What's the used Ford Puma hatchback like?
When it was first launched at the end of 2019, we were so impressed with the new Ford Puma we had no hesitation in making it our overall Car of the Year 2020. We said it excelled in all the areas that were important to buyers in its class, as well as offering a mix of fun and frugality not previously seen in a small SUV.
Buyers liked it, too, and in its first year on sale the Puma was the ninth best-selling car in the UK, which means there are now plenty of them to hunt down on the used car market.
Under its pert bonnet, you’ll find Ford’s 1.0-litre Ecoboost petrol three-cylinder engine, available with either 123bhp or 153bhp. Mild-hybrid assistance is an option for the 123bhp unit and standard on the more powerful version. The sporty ST model, meanwhile, is based on the same underpinnings as the Ford Fiesta ST, and shares that car’s 197bhp 1.5-litre turbo three-cylinder engine. All Pumas are paired with a six-speed manual gearbox that drives the front wheels, with a seven-speed automatic standard on the non-hybrid version of the Ecoboost 125.
Four trims are on offer, if you discount the ST: Titanium, ST-Line, ST-Line X and ST-Line X Vignale. All trim levels come with an 8.0in touchscreen infotainment system, with DAB radio, built-in sat-nav and a couple of USB ports. You also get a wireless charging pad, which makes it easier to charge certain smartphones. Titanium trim comes with 17in alloy wheels, automatic lights and wipers, climate control and cruise control. On top of that, you also get rear parking sensors and a wireless phone charger. ST-Line trim brings sportier styling and swaps the conventional instrument dials behind the steering wheel for a 12.3in digital display. ST-Line X trim gets climate control and also brings bigger 18in alloys for an even sportier look, along with tinted rear windows, part-leather seats and a B&O stereo. The range-topping ST-Line X Vignale gets full leather seats (heated in the front), a heated leather steering wheel and keyless entry.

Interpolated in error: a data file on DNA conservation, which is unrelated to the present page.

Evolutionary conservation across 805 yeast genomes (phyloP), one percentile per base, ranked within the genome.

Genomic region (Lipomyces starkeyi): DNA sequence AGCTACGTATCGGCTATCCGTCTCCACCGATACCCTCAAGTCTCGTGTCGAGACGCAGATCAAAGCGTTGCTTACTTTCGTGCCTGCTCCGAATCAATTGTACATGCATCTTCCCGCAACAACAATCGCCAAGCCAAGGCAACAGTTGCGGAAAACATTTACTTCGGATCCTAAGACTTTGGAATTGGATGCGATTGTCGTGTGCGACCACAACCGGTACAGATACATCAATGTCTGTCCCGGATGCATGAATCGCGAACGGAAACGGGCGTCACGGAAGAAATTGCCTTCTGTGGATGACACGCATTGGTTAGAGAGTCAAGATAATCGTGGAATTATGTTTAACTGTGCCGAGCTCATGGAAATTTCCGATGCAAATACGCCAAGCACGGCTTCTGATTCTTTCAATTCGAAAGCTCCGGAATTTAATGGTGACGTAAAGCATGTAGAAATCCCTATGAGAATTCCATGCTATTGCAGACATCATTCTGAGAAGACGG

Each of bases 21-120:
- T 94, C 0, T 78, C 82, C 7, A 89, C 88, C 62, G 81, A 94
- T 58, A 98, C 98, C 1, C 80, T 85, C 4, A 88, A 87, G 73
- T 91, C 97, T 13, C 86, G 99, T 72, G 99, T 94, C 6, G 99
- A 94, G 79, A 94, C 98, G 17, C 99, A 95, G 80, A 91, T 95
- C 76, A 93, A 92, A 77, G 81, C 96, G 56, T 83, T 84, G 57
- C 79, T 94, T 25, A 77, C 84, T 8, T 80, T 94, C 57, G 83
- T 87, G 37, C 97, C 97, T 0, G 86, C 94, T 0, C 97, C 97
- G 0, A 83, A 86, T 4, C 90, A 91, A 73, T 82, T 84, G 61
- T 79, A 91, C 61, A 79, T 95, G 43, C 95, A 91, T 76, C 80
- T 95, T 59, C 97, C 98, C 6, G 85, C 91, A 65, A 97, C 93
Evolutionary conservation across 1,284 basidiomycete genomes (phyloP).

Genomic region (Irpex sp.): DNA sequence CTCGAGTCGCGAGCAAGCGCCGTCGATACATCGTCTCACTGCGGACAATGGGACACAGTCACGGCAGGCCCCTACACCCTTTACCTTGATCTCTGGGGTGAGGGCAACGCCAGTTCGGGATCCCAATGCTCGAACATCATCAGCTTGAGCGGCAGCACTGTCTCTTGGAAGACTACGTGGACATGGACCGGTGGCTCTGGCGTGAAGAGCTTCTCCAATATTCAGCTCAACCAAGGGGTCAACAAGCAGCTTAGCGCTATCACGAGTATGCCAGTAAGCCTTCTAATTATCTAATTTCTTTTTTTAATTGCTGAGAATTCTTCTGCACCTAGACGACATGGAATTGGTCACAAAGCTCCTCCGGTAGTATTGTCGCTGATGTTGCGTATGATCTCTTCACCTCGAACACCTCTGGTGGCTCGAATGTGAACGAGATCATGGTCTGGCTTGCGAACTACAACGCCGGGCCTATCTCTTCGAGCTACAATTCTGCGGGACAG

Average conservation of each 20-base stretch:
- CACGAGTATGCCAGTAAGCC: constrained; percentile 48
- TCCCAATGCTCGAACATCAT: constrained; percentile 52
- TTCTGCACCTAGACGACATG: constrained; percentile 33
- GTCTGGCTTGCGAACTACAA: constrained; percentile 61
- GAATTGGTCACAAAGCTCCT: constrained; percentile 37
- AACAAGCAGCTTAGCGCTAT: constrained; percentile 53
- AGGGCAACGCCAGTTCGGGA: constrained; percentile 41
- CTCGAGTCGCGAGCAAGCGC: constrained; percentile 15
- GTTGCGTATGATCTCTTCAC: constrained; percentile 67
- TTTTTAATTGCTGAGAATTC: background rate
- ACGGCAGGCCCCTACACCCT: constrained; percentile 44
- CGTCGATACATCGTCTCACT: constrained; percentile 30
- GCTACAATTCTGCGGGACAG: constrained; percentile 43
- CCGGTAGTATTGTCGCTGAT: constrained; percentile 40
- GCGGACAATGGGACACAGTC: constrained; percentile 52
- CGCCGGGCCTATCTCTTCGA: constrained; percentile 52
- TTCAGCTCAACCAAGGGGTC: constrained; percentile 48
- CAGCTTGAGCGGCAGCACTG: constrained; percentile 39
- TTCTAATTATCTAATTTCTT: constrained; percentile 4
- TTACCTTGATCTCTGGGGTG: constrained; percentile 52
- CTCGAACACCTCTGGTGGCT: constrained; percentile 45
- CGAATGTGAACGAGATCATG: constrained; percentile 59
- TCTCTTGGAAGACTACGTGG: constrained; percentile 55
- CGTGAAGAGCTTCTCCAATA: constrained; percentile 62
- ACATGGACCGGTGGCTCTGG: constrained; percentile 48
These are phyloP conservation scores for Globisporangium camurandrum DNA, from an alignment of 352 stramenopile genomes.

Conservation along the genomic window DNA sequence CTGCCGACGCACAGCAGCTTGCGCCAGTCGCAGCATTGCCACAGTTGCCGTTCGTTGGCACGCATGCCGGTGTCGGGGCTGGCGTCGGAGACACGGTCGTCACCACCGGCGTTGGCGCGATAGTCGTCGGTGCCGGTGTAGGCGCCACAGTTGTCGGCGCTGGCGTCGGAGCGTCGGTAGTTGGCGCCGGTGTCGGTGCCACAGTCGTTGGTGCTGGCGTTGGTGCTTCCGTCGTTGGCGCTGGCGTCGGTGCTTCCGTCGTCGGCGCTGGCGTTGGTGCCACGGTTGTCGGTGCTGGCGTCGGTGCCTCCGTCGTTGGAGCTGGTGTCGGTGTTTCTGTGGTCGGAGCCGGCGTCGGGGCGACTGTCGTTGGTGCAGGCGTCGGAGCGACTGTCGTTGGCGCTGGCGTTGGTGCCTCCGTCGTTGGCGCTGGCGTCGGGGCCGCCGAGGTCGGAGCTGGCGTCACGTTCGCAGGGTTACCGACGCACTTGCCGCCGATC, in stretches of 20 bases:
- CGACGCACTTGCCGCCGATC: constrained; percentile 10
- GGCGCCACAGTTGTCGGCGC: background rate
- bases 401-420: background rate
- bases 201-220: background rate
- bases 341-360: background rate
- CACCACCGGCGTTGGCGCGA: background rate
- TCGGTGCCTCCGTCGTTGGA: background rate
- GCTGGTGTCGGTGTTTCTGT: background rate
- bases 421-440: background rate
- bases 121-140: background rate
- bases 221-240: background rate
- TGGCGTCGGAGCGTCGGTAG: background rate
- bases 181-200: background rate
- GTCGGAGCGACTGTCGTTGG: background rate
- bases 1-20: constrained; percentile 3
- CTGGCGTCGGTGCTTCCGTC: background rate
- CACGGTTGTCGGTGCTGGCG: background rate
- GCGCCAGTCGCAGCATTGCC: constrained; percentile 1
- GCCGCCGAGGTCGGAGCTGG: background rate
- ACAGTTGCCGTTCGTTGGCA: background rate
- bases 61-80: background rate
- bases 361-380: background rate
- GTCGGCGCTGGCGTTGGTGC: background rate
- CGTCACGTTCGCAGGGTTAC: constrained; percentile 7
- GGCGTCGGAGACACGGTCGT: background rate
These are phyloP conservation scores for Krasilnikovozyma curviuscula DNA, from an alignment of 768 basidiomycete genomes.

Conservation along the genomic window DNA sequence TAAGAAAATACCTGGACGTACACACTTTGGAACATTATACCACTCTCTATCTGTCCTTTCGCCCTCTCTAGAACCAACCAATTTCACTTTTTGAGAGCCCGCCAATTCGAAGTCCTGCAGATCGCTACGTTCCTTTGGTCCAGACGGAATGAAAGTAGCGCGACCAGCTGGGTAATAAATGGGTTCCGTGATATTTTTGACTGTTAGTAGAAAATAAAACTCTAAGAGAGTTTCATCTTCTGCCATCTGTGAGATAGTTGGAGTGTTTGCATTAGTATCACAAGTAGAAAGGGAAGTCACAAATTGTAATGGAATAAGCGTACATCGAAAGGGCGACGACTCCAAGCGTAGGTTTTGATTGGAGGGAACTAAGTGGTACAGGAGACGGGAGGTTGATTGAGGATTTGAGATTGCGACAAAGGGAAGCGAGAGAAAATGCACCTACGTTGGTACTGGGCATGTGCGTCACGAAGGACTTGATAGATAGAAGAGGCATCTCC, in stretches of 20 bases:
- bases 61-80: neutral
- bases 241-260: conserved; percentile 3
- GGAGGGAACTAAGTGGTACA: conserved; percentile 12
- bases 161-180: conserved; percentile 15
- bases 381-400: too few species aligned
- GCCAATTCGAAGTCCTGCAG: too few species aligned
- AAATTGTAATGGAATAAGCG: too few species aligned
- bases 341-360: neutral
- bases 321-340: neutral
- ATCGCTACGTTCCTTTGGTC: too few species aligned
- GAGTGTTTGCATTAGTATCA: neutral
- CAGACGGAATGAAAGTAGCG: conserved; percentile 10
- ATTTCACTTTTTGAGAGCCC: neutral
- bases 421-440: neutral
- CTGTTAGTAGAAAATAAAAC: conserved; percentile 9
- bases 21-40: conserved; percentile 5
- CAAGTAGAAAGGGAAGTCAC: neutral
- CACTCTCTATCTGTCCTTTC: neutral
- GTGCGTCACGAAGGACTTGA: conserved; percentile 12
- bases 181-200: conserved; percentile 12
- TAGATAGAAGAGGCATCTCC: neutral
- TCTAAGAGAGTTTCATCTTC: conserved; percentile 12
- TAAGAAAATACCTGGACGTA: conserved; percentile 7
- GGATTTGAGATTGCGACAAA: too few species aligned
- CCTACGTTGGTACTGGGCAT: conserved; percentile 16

Meanwhile, the vivacious ST version gets 19in alloy wheels, Ford’s Sync 3 infotainment system, wireless charging, a 12.3-inch digital driver’s display, a heated windscreen, heated Recaro sports seats and a flat-bottomed leather steering wheel.
On the road, the Puma is great fun to drive. All the engine options are gutsy (the ST is a real hoot), especially the ones with the mild-hybrid technology, and whether pottering around town or enjoying a longer blast you’ll be impressed; the Puma is responsive from low revs with pleasingly accessible oomph.
The ride may be firmer than one or two of its rivals, but it’s never harsh or uncomfortable. Besides, the pay-off is minimal body lean in corners, which adds to the Puma’s appeal on the twisties. Indeed the steering is pin-sharp and the handling a delight, especially on the ST-Line models equipped with the sports suspension, although all versions dart into bends more eagerly than any of the Puma’s rivals.
Inside, the Puma’s attractive interior might not be top-notch plush but it has some pleasingly squidgy surfaces on the dashboard and at the tops of the doors. Unless you’re exceptionally tall, you’ll fit in the front of the Puma easily enough, and the driving position is spot-on. Only in the rear does it want for space, so a couple of six-footers will enjoy less knee room than they would in one or two of its small SUV rivals.
You can fit six carry-on-sized suitcases in the main boot compartment, and if you lift up its boot floor and you’ll find a large well underneath that can swallow a further two cases. The boot floor is also height-adjustable and, when set to its highest position and the rear seats are folded down, leaves no step in the floor of the extended load bay, and only a very small lip at the boot entrance.